SUN Hockey Pool

Another team in T.O.? Yeah, right

GARY LOEWEN, SUN MEDIA

, Last Updated: 8:50 AM ET

Put the fantasy on ice, it's a frozen pipe-dream.

Toronto won't be getting an NHL franchise this week or next year.

Afraid you're stuck with the Leafs, my friends.

We have to give Jim Balsillie credit for his dogged pursuit of another Ontario franchise and some day the NHL may give him a chance to establish the Hamilton, or Waterloo or North Toronto Blackberries. Certainly, the fan base exists to fill another NHL arena.

NHL governors, a newspaper report said yesterday, are talking informally of placing a second team in Toronto.

The governors, we have learned, also have talked informally about where to play some golf during their next round of board meetings.

Two years ago, Balsillie, co-CEO of Research in Motion Ltd., the maker of the Blackberry, tried to buy the Pittsburgh Penguins but withdrew his offer in December 2006 when commissioner Gary Bettman declared an intent to keep the team in Pittsburgh.

ON THE VERGE

In May 2007, Balsillie was on the verge a deal to buy the Nashville Predators, but his stated intention of moving the team to Hamilton was an obstacle to finalizing the deal.

Numerous governors were said to be peeved with Balsillie because it is in the jurisdiction of the league, not the individual, to relocate a franchise.

One of the new suggestions is that Balsillie be awarded an NHL expansion franchise in Toronto.

Bettman said 10 days ago that the NHL hasn't been adversely affected by the North American economic downturn, that it is still in "growth mode" and that there are no teams looking to relocate.

And Bettman said last month that expansion was not on the NHL's agenda.

So one thing is for sure: Brian Burke won't have his choice of two Toronto teams to join next season as a general manager.

As for Balsillie, members of his camp aren't commenting on the latest speculation or about the prospects of him becoming an NHL owner.

His most promising entry point might still be with the Predators, but as a part-owner, bailing the NHL out of the Boots Del Biaggio mess. Del Biaggio apparently bought a chunk of the Preds with other people's money and filed for bankruptcy protection this summer.

Balsillie wouldn't have control of the Predators and wouldn't be able to move them without NHL approval down the road. But it would be a foot in the door.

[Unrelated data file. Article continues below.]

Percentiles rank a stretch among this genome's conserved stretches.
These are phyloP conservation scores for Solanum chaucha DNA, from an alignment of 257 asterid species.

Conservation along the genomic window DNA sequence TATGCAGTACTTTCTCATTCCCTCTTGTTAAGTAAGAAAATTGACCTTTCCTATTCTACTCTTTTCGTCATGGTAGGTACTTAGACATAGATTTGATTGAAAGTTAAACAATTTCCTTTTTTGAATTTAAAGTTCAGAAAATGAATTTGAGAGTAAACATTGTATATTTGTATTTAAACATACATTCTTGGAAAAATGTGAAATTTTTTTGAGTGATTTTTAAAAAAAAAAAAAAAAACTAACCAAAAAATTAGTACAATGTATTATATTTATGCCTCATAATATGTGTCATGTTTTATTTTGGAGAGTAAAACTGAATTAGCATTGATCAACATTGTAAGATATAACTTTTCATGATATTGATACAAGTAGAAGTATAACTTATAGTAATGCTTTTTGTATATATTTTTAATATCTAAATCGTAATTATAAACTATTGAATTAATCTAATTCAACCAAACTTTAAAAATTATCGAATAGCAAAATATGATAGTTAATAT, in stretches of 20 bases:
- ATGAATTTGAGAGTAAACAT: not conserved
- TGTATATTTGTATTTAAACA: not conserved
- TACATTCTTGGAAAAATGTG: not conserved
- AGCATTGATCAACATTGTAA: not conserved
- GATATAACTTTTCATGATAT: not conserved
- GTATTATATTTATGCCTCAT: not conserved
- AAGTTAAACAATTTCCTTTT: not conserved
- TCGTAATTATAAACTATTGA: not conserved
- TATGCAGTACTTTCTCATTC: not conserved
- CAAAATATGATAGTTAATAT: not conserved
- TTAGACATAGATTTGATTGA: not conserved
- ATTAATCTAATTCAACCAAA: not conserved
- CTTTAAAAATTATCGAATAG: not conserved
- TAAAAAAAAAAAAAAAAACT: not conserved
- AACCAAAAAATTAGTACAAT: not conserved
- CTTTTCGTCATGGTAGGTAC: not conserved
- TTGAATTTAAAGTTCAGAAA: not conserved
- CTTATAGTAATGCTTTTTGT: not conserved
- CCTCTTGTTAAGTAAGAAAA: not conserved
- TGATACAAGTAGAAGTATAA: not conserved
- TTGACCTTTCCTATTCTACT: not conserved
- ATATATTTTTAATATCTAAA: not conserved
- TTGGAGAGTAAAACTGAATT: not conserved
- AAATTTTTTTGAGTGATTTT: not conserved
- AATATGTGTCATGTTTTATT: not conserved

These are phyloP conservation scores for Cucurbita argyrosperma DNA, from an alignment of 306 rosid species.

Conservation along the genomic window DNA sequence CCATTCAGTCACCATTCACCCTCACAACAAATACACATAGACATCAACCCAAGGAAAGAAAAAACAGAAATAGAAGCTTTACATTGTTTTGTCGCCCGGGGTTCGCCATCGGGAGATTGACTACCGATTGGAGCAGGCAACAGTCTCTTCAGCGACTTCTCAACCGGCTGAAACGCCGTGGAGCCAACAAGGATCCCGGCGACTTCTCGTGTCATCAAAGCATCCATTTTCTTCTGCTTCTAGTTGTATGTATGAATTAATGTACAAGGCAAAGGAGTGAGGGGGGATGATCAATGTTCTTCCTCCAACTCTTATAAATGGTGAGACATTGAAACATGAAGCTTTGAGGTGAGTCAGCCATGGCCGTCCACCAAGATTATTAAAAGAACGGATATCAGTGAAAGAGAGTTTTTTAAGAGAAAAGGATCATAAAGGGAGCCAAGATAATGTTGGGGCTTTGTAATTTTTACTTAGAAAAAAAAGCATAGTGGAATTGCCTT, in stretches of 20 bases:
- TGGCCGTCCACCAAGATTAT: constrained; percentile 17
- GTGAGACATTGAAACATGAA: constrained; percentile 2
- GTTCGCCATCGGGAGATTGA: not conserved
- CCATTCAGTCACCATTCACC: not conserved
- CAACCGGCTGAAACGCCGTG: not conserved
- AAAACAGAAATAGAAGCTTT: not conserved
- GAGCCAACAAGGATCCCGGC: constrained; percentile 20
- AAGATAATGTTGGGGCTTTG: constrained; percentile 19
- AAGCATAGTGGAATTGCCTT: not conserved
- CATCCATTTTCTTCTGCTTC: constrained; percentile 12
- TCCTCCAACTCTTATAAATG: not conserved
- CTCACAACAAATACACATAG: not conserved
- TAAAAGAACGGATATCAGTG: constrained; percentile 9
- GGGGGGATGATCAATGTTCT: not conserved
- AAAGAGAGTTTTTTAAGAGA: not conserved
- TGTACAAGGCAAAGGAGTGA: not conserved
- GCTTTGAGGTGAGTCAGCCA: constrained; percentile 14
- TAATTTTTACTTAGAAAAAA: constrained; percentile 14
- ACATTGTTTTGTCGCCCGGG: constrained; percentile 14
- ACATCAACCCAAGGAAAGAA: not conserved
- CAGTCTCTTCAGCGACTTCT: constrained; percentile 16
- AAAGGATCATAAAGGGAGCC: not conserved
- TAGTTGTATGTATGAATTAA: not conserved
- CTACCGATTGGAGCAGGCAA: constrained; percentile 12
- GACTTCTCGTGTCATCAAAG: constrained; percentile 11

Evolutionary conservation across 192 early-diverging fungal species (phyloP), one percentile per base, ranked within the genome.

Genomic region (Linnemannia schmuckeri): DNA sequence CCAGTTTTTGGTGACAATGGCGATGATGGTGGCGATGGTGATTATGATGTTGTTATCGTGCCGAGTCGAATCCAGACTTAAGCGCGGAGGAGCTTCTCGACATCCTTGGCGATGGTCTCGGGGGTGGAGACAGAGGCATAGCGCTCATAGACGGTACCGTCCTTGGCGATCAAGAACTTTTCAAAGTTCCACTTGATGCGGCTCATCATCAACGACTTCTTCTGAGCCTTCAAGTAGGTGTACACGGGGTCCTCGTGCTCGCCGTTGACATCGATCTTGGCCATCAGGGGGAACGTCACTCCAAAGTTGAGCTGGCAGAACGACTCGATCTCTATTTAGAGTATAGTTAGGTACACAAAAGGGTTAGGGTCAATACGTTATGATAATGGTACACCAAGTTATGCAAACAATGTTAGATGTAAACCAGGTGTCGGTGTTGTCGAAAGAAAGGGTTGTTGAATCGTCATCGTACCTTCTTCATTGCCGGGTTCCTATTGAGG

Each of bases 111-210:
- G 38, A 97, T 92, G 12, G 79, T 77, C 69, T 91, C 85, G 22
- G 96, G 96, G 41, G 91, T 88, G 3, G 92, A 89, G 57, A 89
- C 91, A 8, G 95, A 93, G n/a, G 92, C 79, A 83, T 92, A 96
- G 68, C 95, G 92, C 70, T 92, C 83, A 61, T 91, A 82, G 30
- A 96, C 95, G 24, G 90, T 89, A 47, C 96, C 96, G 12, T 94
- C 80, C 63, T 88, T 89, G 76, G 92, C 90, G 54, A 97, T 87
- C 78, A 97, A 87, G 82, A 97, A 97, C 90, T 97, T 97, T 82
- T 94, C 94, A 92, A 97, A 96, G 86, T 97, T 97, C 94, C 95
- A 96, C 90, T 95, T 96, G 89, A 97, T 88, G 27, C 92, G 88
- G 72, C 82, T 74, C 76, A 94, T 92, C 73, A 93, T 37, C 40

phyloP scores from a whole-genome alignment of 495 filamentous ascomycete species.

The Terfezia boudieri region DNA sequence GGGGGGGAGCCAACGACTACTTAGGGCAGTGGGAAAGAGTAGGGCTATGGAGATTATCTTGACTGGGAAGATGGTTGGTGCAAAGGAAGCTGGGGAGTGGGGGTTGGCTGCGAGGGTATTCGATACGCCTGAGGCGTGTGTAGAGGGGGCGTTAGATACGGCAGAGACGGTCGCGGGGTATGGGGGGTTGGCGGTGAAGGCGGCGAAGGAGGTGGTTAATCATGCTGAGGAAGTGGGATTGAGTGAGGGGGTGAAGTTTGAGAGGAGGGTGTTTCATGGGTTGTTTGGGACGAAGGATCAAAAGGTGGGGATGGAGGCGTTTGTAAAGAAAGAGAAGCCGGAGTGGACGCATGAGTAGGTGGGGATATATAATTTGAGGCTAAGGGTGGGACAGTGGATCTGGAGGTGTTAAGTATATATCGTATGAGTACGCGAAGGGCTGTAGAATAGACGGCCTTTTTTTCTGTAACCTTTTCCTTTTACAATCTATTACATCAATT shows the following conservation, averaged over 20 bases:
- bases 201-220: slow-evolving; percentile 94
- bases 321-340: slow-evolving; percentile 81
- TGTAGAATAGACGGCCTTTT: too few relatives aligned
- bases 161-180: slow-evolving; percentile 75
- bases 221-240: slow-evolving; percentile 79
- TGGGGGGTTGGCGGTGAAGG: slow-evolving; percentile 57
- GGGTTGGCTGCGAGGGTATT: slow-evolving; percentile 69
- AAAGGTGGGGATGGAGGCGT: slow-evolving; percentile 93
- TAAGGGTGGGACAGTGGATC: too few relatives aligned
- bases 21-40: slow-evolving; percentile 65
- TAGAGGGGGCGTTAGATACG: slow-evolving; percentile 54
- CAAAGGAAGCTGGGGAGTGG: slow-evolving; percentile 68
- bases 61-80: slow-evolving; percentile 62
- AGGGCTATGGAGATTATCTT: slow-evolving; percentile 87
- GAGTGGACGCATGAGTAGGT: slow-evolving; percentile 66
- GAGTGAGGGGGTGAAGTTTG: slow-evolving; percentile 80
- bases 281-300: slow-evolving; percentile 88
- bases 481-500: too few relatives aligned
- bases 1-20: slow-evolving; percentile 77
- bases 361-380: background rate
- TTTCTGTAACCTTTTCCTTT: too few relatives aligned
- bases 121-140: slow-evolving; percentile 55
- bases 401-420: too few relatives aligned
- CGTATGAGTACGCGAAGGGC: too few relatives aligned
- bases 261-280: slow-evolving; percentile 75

In his previous dealings with the NHL, the scuttlebutt was that Balsillie was too strong-willed to sit in Bettman's court.

If, indeed, some governors are coming around to accepting Balsillie as a partner, that's a good thing.

Balsillie twice has tried to become a member of this club, so it stands to reason that he would be an upstanding governor. He likes hockey, he has money and if he were to come into the league with some strong opinions, that would be a good thing -- the NHL could use that at the top.

The topic of another team coming to southern Ontario is raised almost annually. Dating back to 1993, Hamilton alone has been in line for the Edmonton Oilers, Winnipeg Jets, an expansion team headed by Ron Joyce in 1990 -- Hamilton truly got the shaft on that one -- Ottawa Senators, St. Louis Blues, Penguins and Predators.

Is it any different now? The timing seems odd, unless we're hearing from jittery U.S. owners keen on unloading their investment on a guy who has indicated a willingness to pay top dollar. Financial markets are in the tank -- even Blackberry-buoyed RIM isn't immune -- and gaining corporate support and selling private boxes for a new team would be a massive chore.

Still, Hamilton, or another southern Ontario centre, would seem better suited for a franchise than a second one for Toronto's Leafs-or-nothing fans.

The further from the city, the more Leafs mania gets filtered and the greater the acceptance for a new team.

Certainly, we could use a second franchise here. Maybe in the post-Bettman era.


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